Safe & Sound Expands to Northwest Side
Non-profit raised $270,000, will now expand for first time into Police District 4.
“I have experienced not being knowledgeable,” said Grace. “I didn’t know what resources were available to me, I didn’t know the aldermen and women of my district. I just didn’t know. It is a very hopeless feeling.”
Grace is now a youth coordinator at Safe & Sound, which recently announced its expansion into Milwaukee Police District 4 at the Silver Spring Neighborhood Center. “I was that person. I am that person, that very same person I am now trying to help.”
Safe & Sound Executive Director Katie Sanders said District 4 lacks resources — specifically youth programs, adult outreach programs and overall support — and has more crime than surrounding neighborhoods.
Grace, along with community organizer Selma Aly and Beth Rosenow, Community Prosecution Unit (CPU) coordinator, will make up the neighborhood team working to build networks of residents and partners focused on improving safety in the area.
During the past 18 months Safe & Sound raised $270,000 for the expansion, which will focus on two priority neighborhoods, West Lawn and Thurston Woods/Old Milwaukee. Up until now, it has worked within MPD Districts 2, 3, 5 and 7. Safe & Sound has knocked on thousands of residents’ doors, held hundreds of community meetings, helped relieve neighborhood nuisances and removed large swaths of graffiti in the four police districts, according to its 2015 annual report.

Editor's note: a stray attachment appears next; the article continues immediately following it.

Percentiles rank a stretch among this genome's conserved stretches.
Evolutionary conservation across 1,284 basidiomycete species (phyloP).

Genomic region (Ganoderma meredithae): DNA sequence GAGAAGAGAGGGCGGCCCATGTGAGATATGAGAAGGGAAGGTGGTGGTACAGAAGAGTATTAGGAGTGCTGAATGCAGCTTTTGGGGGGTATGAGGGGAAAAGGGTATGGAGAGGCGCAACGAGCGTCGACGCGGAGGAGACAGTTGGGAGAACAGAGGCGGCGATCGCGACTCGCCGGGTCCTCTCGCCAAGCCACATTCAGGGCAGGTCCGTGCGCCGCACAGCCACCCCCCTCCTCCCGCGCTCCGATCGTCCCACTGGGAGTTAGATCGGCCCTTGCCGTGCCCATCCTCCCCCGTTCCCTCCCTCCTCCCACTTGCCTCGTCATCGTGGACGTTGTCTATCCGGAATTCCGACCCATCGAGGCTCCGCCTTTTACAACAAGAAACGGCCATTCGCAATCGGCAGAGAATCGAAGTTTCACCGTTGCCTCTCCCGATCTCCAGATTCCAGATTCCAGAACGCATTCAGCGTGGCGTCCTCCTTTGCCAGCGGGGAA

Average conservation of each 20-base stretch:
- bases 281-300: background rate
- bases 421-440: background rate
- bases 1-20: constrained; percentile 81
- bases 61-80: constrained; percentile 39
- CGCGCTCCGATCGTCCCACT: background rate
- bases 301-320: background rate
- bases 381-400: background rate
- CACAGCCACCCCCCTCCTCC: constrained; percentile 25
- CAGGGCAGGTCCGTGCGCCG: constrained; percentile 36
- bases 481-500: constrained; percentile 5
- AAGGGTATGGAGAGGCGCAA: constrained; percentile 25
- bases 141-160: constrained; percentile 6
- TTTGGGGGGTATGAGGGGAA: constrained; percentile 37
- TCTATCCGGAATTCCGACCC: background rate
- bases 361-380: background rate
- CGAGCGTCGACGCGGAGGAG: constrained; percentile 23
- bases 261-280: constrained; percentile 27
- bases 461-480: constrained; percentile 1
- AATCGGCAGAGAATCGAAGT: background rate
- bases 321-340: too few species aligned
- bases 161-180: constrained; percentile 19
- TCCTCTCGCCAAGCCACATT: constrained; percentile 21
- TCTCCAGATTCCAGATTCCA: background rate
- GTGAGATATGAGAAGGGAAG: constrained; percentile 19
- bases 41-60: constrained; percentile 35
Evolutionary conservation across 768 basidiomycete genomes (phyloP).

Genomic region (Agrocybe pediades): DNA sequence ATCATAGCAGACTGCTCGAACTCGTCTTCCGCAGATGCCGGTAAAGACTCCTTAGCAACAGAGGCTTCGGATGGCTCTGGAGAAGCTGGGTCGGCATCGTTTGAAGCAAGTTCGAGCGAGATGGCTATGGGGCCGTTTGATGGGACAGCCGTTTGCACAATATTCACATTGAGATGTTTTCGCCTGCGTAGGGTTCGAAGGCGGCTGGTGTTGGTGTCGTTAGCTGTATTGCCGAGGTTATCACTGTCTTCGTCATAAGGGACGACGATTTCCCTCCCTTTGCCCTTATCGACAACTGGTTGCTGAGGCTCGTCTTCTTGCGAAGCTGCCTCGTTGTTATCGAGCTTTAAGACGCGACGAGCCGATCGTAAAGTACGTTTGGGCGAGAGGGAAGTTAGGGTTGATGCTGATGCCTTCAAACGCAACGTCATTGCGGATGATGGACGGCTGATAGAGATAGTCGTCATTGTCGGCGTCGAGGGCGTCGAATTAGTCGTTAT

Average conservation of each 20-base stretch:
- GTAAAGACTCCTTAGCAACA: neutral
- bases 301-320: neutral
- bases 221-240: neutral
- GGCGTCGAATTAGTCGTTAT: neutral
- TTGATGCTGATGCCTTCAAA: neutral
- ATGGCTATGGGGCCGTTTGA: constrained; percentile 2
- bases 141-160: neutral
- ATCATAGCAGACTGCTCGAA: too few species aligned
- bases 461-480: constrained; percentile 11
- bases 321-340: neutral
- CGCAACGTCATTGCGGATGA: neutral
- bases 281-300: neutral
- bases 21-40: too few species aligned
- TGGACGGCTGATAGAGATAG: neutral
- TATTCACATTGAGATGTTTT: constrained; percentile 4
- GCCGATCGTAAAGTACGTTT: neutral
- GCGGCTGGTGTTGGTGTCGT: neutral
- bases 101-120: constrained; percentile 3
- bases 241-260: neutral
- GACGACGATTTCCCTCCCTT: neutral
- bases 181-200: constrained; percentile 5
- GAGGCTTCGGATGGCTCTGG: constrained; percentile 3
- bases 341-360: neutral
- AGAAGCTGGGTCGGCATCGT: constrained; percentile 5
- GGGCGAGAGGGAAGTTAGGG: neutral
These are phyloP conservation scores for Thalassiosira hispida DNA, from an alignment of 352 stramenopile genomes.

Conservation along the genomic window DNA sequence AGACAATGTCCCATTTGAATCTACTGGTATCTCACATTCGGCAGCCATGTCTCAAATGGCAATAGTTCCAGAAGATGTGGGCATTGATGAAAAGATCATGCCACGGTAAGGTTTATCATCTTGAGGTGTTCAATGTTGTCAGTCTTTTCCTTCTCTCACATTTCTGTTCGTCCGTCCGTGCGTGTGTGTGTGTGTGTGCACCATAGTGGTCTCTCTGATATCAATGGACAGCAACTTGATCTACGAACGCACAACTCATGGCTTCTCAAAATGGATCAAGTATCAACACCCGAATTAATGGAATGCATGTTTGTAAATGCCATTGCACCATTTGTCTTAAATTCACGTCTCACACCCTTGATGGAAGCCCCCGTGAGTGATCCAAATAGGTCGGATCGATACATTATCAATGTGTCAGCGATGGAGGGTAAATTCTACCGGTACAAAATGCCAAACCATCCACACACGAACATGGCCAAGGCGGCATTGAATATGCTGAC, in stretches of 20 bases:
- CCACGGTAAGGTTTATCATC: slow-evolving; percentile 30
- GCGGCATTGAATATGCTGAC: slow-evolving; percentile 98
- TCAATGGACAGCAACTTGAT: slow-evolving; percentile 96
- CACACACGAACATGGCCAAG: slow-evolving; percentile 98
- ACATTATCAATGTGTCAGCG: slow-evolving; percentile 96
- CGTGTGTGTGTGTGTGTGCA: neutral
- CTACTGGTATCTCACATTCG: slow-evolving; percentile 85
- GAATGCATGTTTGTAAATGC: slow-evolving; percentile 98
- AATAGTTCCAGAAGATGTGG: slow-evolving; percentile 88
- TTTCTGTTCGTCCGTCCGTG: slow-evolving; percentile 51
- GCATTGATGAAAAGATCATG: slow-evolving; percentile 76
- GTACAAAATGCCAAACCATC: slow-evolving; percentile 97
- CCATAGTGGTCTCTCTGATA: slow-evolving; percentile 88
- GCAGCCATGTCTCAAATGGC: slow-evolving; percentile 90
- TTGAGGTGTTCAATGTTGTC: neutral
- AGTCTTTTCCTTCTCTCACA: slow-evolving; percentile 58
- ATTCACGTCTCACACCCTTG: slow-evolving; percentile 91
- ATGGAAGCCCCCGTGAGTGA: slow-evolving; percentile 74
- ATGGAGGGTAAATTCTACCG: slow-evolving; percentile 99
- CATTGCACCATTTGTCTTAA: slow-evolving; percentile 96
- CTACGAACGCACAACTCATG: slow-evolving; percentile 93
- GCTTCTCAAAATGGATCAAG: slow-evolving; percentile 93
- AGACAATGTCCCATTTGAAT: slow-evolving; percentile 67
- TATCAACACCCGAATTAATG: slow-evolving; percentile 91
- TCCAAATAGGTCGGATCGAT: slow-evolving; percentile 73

“Neighborhood transformations start with safety…home by home, neighborhood by neighborhood, community by community,” said Grady Crosby, vice president of public affairs and chief diversity officer at Johnson Controls, a company that has supported and partnered with Safe & Sound.
“Safety brings cohesion,” added Eric Gass, executive director of Agape Community Center, located at 6100 N. 42nd St. in Thurston Woods. “We want people on their front porches talking to their neighbors. We want our parks used and our playgrounds full. We don’t want people living in fear.”
To accomplish these goals, the District 4 neighborhood team intends to bring resources, support and opportunities to residents through community improvement projects, community meetings, youth councils, art and literacy projects, and block watches. Sanders explained that weaving together neighborhoods with resources and opportunities benefits the entire city.
The CPU, made up of prosecutors and police officers, will help reduce nuisance properties such as abandoned homes, which can draw negative attention and increase criminal activity, said Safe & Sound spokesperson Anne Temple. However, “police cannot do everything,” said Rosenow. “I am hoping we can act as another set of eyes and ears.”
If residents don’t feel comfortable talking to police they can relay their concerns to the neighborhood team. “A lot of residents have lived in the area for a long time, but the city has changed,” said Rosenow. “I don’t think residents know who to reach out to anymore.
Jackie Burrell, president of the Westlawn Resident Council Board, said the expansion into District 4 “means a whole lot to the community, especially for safety and protection purposes.” The problem is that a lot of residents aren’t aware of it yet, she added.
“We haven’t exactly put our boots on the ground yet,” Rosenow noted. “But I plan to figure out where Safe & Sound was successful in other districts and replicate it.”